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How to Try Saddam


Will Hussein Hussein really “face the justice he denied to millions,” as promised by George W. Bush the morning after Hussein’s arrest? Although President Bush has said Hussein will receive a public trial with Iraqi participation, he refuses to identify the venue, perhaps because his advisers are still undecided about the politically propitious course to take.

There is no doubt, however, that Bush will determine where, when and how Hussein is tried, and probably ultimately, executed. We can also expect the timing of the “justice” Hussein receives to be pegged to the U.S. election next November.

A public trial for Hussein, while providing cathartic effect for many Iraqis, poses certain risks for Bush. In defending himself against charges of genocide, war crimes and crimes against humanity, Hussein would bring up the United States’ support of his government while he was gassing the Kurds and the Iranians.

Indeed, Hussein received these chemical weapons from U.S. corporations with the blessing of the U.S. government. Shucks, Hussein may even subpoena Donald Rumsfeld to question him about his 1983 visit with Hussein, after which U.S. intelligence was provided to Hussein while Hussein was using chemical weapons against Iran.

The question is whether Hussein will be tried in an Iraqi tribunal, a U.S. military commission, or a tribunal set up by the United Nations with international and Iraqi participation. As Bush and his people ponder how Hussein is likely to embarrass them, we may see them backtrack from the promise that the proceeding will be public.

Bush’s preferred venue may well be one of his new military commissions. People who appear before them will enjoy only the rights Bush or Rumsfeld decide they should have. The accused can be tried in secret with the use of secret evidence, with limitations on his choice of counsel, and he can be executed with no judicial review. He would, however, have the right to appeal to Bush.

The new Iraqi criminal tribunal statute, which was enacted on Dec. 10, was established with $75 million of U.S. money by the United States’ handpicked Iraqi Governing Council, and approved by the Pentagon and the State Department. It will have jurisdiction over genocide, war crimes and crimes against humanity, as well as some offenses under Iraqi law.

Although it has the power to hire international experts as advisors, all judges would be Iraqis, who have scant experience trying complex war crimes cases.

Neither the International Criminal Court nor the Yugoslav or Rwanda tribunals allow for the death penalty; yet, the new Iraqi court would probably permit capital punishment. Moreover, its decisions would be tainted because it was created while Iraq was under occupation.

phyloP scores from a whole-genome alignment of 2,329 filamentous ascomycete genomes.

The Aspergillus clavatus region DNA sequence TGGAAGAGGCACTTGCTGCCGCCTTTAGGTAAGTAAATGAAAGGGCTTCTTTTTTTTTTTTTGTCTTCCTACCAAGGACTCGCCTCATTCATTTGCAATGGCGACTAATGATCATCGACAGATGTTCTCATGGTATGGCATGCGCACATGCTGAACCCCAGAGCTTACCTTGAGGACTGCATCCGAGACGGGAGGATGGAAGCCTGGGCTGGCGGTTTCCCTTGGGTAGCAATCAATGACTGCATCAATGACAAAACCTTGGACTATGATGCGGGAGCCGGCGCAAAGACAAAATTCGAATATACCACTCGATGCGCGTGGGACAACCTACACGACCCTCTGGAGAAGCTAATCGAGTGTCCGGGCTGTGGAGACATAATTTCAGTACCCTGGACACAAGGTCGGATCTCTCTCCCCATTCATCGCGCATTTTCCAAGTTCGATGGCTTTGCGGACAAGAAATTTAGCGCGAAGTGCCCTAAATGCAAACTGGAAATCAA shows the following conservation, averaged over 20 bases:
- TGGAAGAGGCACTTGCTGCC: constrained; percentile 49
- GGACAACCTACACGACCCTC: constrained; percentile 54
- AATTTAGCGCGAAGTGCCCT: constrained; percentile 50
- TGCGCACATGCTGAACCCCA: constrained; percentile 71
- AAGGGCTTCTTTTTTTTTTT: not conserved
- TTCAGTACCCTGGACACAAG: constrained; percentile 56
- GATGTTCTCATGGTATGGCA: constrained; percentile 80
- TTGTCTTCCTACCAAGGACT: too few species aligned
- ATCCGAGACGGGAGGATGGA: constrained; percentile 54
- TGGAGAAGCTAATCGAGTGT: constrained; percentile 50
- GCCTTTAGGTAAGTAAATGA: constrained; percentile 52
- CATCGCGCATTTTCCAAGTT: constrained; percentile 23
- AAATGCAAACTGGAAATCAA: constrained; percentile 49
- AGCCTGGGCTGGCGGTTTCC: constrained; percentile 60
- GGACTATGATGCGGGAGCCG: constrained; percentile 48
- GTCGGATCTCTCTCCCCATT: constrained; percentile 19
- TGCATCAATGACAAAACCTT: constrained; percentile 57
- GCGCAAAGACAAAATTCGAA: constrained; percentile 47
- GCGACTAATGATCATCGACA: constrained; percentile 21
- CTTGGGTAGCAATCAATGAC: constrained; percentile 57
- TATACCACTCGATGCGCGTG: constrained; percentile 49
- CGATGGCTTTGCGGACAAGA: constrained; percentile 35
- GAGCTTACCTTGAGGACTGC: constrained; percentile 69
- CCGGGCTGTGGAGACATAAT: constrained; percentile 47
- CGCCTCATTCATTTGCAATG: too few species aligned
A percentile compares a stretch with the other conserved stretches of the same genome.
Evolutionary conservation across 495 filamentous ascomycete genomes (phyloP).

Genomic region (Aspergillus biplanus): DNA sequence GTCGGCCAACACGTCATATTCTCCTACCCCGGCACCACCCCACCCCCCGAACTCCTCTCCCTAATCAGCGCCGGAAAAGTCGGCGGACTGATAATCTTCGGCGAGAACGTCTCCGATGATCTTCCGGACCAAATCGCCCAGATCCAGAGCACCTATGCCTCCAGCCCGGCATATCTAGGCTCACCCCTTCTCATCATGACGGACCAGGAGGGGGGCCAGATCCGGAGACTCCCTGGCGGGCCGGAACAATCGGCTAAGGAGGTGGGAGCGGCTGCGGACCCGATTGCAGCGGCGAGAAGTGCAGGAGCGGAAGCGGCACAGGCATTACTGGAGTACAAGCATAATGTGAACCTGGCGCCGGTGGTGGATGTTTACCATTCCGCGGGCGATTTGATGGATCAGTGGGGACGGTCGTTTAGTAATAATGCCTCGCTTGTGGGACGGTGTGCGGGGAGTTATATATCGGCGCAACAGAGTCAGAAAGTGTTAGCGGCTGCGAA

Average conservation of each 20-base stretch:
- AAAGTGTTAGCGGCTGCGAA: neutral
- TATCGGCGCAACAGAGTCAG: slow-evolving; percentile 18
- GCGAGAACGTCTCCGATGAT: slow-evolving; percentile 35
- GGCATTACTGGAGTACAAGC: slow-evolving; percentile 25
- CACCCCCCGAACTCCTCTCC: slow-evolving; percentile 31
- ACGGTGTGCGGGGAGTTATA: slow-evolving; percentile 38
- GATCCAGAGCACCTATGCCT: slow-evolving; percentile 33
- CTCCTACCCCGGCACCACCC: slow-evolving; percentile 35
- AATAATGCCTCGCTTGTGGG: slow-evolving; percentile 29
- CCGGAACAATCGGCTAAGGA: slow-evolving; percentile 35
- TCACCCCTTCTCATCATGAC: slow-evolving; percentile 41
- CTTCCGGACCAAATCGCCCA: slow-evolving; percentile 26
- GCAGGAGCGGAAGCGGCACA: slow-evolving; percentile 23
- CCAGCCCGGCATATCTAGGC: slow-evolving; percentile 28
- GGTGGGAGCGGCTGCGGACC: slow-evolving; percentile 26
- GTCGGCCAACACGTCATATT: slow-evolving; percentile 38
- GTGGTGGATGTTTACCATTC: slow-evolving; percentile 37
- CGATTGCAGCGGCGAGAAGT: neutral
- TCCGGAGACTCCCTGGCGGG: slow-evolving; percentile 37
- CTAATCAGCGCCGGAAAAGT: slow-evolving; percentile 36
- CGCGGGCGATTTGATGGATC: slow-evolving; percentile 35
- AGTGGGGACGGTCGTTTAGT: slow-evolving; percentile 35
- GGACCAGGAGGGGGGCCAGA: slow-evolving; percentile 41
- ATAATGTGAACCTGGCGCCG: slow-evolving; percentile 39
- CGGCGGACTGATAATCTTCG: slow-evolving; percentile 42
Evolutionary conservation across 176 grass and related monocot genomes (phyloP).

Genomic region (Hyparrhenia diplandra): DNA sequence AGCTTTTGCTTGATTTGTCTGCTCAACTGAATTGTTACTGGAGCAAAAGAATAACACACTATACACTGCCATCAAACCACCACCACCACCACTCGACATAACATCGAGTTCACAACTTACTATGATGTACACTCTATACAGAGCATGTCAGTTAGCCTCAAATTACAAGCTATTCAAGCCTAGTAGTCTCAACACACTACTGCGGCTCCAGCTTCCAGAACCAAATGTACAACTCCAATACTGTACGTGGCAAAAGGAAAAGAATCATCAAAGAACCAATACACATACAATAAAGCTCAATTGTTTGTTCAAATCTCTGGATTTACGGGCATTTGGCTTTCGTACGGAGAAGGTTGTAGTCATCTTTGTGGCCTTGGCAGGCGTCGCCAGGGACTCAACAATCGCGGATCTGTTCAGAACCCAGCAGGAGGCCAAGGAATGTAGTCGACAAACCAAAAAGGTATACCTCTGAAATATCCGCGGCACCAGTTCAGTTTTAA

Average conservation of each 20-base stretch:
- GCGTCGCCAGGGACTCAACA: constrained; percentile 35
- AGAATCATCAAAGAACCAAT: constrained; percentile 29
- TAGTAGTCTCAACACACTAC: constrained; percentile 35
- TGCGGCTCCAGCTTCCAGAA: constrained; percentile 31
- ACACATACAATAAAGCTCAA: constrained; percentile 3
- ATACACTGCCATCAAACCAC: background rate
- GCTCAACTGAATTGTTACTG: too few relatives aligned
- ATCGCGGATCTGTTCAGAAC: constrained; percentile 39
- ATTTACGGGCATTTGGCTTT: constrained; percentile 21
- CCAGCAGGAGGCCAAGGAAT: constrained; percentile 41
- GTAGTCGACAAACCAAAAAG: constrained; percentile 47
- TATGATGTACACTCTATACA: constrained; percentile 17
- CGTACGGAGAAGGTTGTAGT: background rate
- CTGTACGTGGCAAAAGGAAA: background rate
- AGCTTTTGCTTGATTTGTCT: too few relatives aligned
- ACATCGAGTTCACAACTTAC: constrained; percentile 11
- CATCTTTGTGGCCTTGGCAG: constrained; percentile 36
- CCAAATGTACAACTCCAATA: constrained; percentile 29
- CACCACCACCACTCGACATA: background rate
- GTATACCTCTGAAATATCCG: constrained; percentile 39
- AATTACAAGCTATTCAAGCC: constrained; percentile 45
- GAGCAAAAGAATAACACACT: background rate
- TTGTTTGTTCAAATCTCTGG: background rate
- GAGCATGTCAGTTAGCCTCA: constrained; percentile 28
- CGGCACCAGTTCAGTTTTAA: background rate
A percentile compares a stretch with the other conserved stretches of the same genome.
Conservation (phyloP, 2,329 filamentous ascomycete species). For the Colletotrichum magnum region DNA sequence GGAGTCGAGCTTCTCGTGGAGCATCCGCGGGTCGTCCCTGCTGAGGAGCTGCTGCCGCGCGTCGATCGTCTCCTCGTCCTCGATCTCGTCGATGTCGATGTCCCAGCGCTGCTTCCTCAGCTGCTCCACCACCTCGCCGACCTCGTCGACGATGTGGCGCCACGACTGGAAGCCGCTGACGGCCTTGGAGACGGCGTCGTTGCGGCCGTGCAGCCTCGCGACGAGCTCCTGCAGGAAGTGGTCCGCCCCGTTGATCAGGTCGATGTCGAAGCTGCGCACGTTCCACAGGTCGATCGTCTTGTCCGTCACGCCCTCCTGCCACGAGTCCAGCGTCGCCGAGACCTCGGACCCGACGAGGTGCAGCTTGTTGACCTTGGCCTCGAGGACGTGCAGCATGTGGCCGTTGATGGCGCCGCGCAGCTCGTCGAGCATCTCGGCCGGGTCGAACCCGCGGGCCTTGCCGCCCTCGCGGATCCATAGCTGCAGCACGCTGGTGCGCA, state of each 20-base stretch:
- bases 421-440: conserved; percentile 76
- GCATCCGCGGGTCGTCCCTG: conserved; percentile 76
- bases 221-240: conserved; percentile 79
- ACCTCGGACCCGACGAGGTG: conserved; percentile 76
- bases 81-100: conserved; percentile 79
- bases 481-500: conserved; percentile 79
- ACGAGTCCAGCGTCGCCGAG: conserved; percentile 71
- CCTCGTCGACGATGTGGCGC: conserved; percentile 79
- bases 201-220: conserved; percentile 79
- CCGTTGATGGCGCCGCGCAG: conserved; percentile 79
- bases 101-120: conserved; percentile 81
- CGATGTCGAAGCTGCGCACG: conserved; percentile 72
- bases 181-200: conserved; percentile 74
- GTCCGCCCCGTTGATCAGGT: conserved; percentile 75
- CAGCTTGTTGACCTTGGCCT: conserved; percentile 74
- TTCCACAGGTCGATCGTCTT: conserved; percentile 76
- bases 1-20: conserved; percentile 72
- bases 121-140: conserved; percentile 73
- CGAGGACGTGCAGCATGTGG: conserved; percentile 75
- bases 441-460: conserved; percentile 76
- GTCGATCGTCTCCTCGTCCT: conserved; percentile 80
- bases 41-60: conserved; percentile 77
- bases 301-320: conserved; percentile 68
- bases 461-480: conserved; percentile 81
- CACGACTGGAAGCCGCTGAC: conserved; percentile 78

Bush has consistently thumbed his nose at the International Criminal Court, which was developed over a 50-year period by international legal experts and scholars to try the most heinous crimes. It would have jurisdiction only over crimes committed after it came into effect in July 2002. But Bush has said Hussein will be charged with crimes committed since his Baathist Party came into power in 1968.

Thus, the International Criminal Court could not be used to try these charges.

Hussein should be tried in a special hybrid tribunal established by the U.N. Security Council, like the one in Sierra Leone. It would utilize international standards of due process and have significant Iraqi participation.

Major Nazi leaders were tried and convicted in public proceedings in which the defendants were able to hear the evidence against them. But, U.S. leaders were never held accountable for incinerating 100,000 Japanese civilians with the atomic bomb. This “victors’ justice” is likely to repeat itself in the trial of Hussein. Bush and his advisers will not be tried for their war of aggression against the people of Iraq.

MARJORIE COHN is a professor at Thomas Jefferson School of Law in San Diego, executive vice president of the National Lawyers Guild, and the U.S. representative to the executive council of the American Association of Jurists. She can be reached at:

This column originally appeared in the San Diego Star.


Marjorie Cohn is professor emerita at Thomas Jefferson School of Law and former president of the National Lawyers Guild. She writes, speaks and does media about human rights and U.S. foreign policy. Her most recent book is “Drones and Targeted Killing: Legal, Moral, and Geopolitical Issues.” Visit her website at and follow her on Twitter at @marjoriecohn.

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